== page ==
5“Behold, I will send you Elijah the prophet before the great and awesome day of the Lord comes. 6And he will turn the hearts of fathers to their children and the hearts of children to their fathers, lest I come and strike the land with a decree of utter destruction.”
–Malachi 4:5-6 ESV
Cane Caldo makes the case for bringing the concept of bastard back:
Mothers of bastards are incentivized to make peace with the fathers. Currently, bastard mothers are incentivized to be at war with the father, and to threaten him with no access to his child. She is incentivized to recruit the power of the courts against him because it is her best bet financially; even though it is the worst bet for the bastard’s spiritual, mental, and emotional good. “Blessed are the peacemakers.”
This is the old conservative view, and is contrary to the new conservative view which has great zeal for the new family model based on single mothers collecting child support. Interestingly, while modern conservatives almost universally love the new destructive family model, some on the left are concerned about the way this new model alienates fathers from their children (emphasis mine):
…child support is generally perceived as a pure good: a benefit to children, families, and society, as well as a moral and legal obligation of absent parents. But for the millions of children whose child support has been assigned to the government,5 the reality of child support is anything but pure or good. Poor mothers are forced to name absent fathers, and then sue them—and sue them again and again. Because the fathers are often also poor, the vast amount of assigned child support goes unpaid and insurmountable arrearages quickly result.6 The fathers who try almost always fail as the automated enforcement mechanisms throttle endlessly: a trucker’s license is suspended, so he cannot work; a laborer’s wages are garnished at sixty-five percent, so he cannot afford to pay his own rent; a father obtains a new job and then loses it after being incarcerated for contempt because of his child support arrearages.7 The relationships between the mothers and fathers, fragile at their beginnings, can be obliterated through the process. The hopes of children to have fathers who are supportive and involved in their lives are often dissolved.8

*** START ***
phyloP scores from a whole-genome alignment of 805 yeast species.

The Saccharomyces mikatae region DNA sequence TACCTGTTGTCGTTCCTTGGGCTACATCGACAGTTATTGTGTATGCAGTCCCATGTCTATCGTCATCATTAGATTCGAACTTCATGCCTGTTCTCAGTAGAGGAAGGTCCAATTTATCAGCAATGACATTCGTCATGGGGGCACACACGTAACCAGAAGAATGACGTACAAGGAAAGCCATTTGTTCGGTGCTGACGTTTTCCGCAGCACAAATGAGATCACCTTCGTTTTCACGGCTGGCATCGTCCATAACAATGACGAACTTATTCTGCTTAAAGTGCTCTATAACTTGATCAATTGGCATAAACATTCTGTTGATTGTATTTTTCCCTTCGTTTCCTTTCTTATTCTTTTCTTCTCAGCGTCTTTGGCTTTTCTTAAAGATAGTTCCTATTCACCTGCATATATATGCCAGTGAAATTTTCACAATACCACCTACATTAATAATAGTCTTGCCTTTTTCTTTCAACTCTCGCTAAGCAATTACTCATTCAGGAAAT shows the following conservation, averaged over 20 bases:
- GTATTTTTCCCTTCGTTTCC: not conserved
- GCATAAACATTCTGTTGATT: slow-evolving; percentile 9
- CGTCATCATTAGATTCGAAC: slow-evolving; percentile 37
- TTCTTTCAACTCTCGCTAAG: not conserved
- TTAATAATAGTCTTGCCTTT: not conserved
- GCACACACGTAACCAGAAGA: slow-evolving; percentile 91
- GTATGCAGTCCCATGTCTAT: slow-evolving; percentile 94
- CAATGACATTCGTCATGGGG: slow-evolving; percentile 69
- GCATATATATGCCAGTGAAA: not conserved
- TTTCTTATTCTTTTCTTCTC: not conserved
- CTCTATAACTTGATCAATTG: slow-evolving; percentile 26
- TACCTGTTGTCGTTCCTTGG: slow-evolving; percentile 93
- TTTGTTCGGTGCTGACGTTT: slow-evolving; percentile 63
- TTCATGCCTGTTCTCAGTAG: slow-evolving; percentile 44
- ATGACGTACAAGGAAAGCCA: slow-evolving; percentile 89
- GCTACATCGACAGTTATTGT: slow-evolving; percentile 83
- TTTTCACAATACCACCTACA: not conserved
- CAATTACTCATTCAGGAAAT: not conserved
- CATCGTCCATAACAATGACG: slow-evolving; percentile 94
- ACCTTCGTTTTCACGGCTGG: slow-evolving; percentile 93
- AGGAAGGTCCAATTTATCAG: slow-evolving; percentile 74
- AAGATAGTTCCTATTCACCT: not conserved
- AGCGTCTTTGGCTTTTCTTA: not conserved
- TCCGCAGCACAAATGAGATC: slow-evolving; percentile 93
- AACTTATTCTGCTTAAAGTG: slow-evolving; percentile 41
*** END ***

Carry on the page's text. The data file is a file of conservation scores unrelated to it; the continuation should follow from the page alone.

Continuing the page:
The quote above is from the paper Child Support Harming Children: Subordinating the Best Interests of Children to the Fiscal Interests of the State, by Daniel L. Hatcher. Hatcher is arguing against the Republican welfare reform of the 1990s. This reform all but obliterated the line between welfare and child support and thereby exposed a new class of broken families to the corrosive power of the child support system.
While Hatcher is on the left and would prefer to remove all stigma from single motherhood (just like modern conservatives), he unintentionally makes Cane’s point that the concept of bastard promoted reconciliation and marriage due to the stigma attached to the term. Hatcher quotes an 1832 decision of the Court of Appeals of Kentucky regarding the bastardy act in Burgen v. Straughan (emphasis mine):
[N]or can we perceive how it can be unlawful or immoral, or inconsistent with the policy of the law, for the mother of a bastard to agree with the father that, if he will co-operate in the maintainance [sic] of their child, she will not proceed under the bastardy act . . . . It should not be deemed injurious to the community or county. It is not the public duty of the mother of an illegitimate child to assert her statutory right. Her voluntary forbearance is no breach of any moral or civil obligation. Her child may become a burthen to her county; but this might happen, and would, perhaps, be more likely to occur, if such contracts as that we are now considering should be declared illegal and void. Many, in her condition, might prefer all the wretchedness of destitution and poverty, to a voluntary promulgation, in a county court, of all the circumstances necessary to coerce contributions under the bastardy act.
- Debtors prisons are an essential tool of our new public policy.
- How we came to embrace illegitimacy.
- How changes to welfare encouraged the illegitimacy explosion.
- The blurry line between the welfare state and child support